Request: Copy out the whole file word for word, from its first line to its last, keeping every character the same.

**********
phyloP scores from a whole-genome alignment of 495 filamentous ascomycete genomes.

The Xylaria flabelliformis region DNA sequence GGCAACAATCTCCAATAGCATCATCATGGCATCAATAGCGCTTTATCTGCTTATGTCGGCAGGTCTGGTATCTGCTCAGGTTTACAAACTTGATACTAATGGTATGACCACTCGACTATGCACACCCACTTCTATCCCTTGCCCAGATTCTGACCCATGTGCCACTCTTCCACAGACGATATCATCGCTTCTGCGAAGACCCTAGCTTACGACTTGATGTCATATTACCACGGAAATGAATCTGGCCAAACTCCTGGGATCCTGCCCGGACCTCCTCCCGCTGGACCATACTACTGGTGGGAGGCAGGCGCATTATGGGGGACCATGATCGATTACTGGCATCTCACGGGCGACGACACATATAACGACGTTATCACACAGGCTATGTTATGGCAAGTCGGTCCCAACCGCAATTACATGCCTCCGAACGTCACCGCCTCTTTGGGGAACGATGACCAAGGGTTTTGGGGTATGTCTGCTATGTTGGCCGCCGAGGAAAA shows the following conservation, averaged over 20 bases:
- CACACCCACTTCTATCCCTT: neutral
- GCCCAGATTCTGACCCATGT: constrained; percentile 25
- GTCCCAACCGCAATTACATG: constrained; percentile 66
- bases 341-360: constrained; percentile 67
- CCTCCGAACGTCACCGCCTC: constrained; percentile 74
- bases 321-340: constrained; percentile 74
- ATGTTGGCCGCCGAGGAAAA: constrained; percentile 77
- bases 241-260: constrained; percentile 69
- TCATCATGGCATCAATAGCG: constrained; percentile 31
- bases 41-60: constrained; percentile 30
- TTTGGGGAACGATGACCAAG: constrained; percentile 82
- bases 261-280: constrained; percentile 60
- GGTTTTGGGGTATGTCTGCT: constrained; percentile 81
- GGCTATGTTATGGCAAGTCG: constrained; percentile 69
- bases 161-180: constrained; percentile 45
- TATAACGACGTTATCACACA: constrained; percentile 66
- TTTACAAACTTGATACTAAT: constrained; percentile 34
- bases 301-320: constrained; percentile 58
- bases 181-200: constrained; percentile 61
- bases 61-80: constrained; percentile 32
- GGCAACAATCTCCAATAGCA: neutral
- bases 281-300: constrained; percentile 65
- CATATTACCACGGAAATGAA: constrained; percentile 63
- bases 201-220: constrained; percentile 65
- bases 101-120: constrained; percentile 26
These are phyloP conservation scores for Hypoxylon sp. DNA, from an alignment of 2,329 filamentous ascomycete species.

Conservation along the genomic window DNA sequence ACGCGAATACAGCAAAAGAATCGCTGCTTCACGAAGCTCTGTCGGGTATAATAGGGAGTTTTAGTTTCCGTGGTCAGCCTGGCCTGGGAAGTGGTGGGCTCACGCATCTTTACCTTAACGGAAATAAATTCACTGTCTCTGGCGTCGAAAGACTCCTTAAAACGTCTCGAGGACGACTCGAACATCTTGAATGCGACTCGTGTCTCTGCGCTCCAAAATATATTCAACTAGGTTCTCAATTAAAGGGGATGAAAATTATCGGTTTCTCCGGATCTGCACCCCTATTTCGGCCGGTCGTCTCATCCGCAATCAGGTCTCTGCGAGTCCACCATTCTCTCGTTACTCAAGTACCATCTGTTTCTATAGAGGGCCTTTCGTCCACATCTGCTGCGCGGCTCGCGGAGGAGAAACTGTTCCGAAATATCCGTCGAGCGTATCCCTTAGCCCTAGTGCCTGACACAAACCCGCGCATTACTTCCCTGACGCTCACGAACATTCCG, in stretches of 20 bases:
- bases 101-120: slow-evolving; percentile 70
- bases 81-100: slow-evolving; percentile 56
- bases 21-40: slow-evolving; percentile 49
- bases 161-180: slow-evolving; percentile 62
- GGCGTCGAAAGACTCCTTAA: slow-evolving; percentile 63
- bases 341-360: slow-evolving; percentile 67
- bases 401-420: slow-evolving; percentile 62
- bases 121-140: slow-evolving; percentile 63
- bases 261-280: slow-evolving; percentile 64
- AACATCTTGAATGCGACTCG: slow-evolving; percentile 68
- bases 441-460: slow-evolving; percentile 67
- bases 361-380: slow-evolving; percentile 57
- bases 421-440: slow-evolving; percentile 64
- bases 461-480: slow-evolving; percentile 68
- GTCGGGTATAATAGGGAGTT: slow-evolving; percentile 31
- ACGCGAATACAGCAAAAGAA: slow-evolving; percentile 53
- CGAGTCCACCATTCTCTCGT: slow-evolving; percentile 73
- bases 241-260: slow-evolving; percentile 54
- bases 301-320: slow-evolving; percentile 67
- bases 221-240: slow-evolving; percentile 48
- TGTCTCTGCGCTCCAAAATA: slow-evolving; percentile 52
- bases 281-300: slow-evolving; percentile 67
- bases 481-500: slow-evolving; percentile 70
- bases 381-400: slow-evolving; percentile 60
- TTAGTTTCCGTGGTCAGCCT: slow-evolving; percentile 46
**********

phyloP scores from a whole-genome alignment of 495 filamentous ascomycete genomes.

The Xylaria flabelliformis region DNA sequence GGCAACAATCTCCAATAGCATCATCATGGCATCAATAGCGCTTTATCTGCTTATGTCGGCAGGTCTGGTATCTGCTCAGGTTTACAAACTTGATACTAATGGTATGACCACTCGACTATGCACACCCACTTCTATCCCTTGCCCAGATTCTGACCCATGTGCCACTCTTCCACAGACGATATCATCGCTTCTGCGAAGACCCTAGCTTACGACTTGATGTCATATTACCACGGAAATGAATCTGGCCAAACTCCTGGGATCCTGCCCGGACCTCCTCCCGCTGGACCATACTACTGGTGGGAGGCAGGCGCATTATGGGGGACCATGATCGATTACTGGCATCTCACGGGCGACGACACATATAACGACGTTATCACACAGGCTATGTTATGGCAAGTCGGTCCCAACCGCAATTACATGCCTCCGAACGTCACCGCCTCTTTGGGGAACGATGACCAAGGGTTTTGGGGTATGTCTGCTATGTTGGCCGCCGAGGAAAA shows the following conservation, averaged over 20 bases:
- CACACCCACTTCTATCCCTT: neutral
- GCCCAGATTCTGACCCATGT: constrained; percentile 25
- GTCCCAACCGCAATTACATG: constrained; percentile 66
- bases 341-360: constrained; percentile 67
- CCTCCGAACGTCACCGCCTC: constrained; percentile 74
- bases 321-340: constrained; percentile 74
- ATGTTGGCCGCCGAGGAAAA: constrained; percentile 77
- bases 241-260: constrained; percentile 69
- TCATCATGGCATCAATAGCG: constrained; percentile 31
- bases 41-60: constrained; percentile 30
- TTTGGGGAACGATGACCAAG: constrained; percentile 82
- bases 261-280: constrained; percentile 60
- GGTTTTGGGGTATGTCTGCT: constrained; percentile 81
- GGCTATGTTATGGCAAGTCG: constrained; percentile 69
- bases 161-180: constrained; percentile 45
- TATAACGACGTTATCACACA: constrained; percentile 66
- TTTACAAACTTGATACTAAT: constrained; percentile 34
- bases 301-320: constrained; percentile 58
- bases 181-200: constrained; percentile 61
- bases 61-80: constrained; percentile 32
- GGCAACAATCTCCAATAGCA: neutral
- bases 281-300: constrained; percentile 65
- CATATTACCACGGAAATGAA: constrained; percentile 63
- bases 201-220: constrained; percentile 65
- bases 101-120: constrained; percentile 26
These are phyloP conservation scores for Hypoxylon sp. DNA, from an alignment of 2,329 filamentous ascomycete species.

Conservation along the genomic window DNA sequence ACGCGAATACAGCAAAAGAATCGCTGCTTCACGAAGCTCTGTCGGGTATAATAGGGAGTTTTAGTTTCCGTGGTCAGCCTGGCCTGGGAAGTGGTGGGCTCACGCATCTTTACCTTAACGGAAATAAATTCACTGTCTCTGGCGTCGAAAGACTCCTTAAAACGTCTCGAGGACGACTCGAACATCTTGAATGCGACTCGTGTCTCTGCGCTCCAAAATATATTCAACTAGGTTCTCAATTAAAGGGGATGAAAATTATCGGTTTCTCCGGATCTGCACCCCTATTTCGGCCGGTCGTCTCATCCGCAATCAGGTCTCTGCGAGTCCACCATTCTCTCGTTACTCAAGTACCATCTGTTTCTATAGAGGGCCTTTCGTCCACATCTGCTGCGCGGCTCGCGGAGGAGAAACTGTTCCGAAATATCCGTCGAGCGTATCCCTTAGCCCTAGTGCCTGACACAAACCCGCGCATTACTTCCCTGACGCTCACGAACATTCCG, in stretches of 20 bases:
- bases 101-120: slow-evolving; percentile 70
- bases 81-100: slow-evolving; percentile 56
- bases 21-40: slow-evolving; percentile 49
- bases 161-180: slow-evolving; percentile 62
- GGCGTCGAAAGACTCCTTAA: slow-evolving; percentile 63
- bases 341-360: slow-evolving; percentile 67
- bases 401-420: slow-evolving; percentile 62
- bases 121-140: slow-evolving; percentile 63
- bases 261-280: slow-evolving; percentile 64
- AACATCTTGAATGCGACTCG: slow-evolving; percentile 68
- bases 441-460: slow-evolving; percentile 67
- bases 361-380: slow-evolving; percentile 57
- bases 421-440: slow-evolving; percentile 64
- bases 461-480: slow-evolving; percentile 68
- GTCGGGTATAATAGGGAGTT: slow-evolving; percentile 31
- ACGCGAATACAGCAAAAGAA: slow-evolving; percentile 53
- CGAGTCCACCATTCTCTCGT: slow-evolving; percentile 73
- bases 241-260: slow-evolving; percentile 54
- bases 301-320: slow-evolving; percentile 67
- bases 221-240: slow-evolving; percentile 48
- TGTCTCTGCGCTCCAAAATA: slow-evolving; percentile 52
- bases 281-300: slow-evolving; percentile 67
- bases 481-500: slow-evolving; percentile 70
- bases 381-400: slow-evolving; percentile 60
- TTAGTTTCCGTGGTCAGCCT: slow-evolving; percentile 46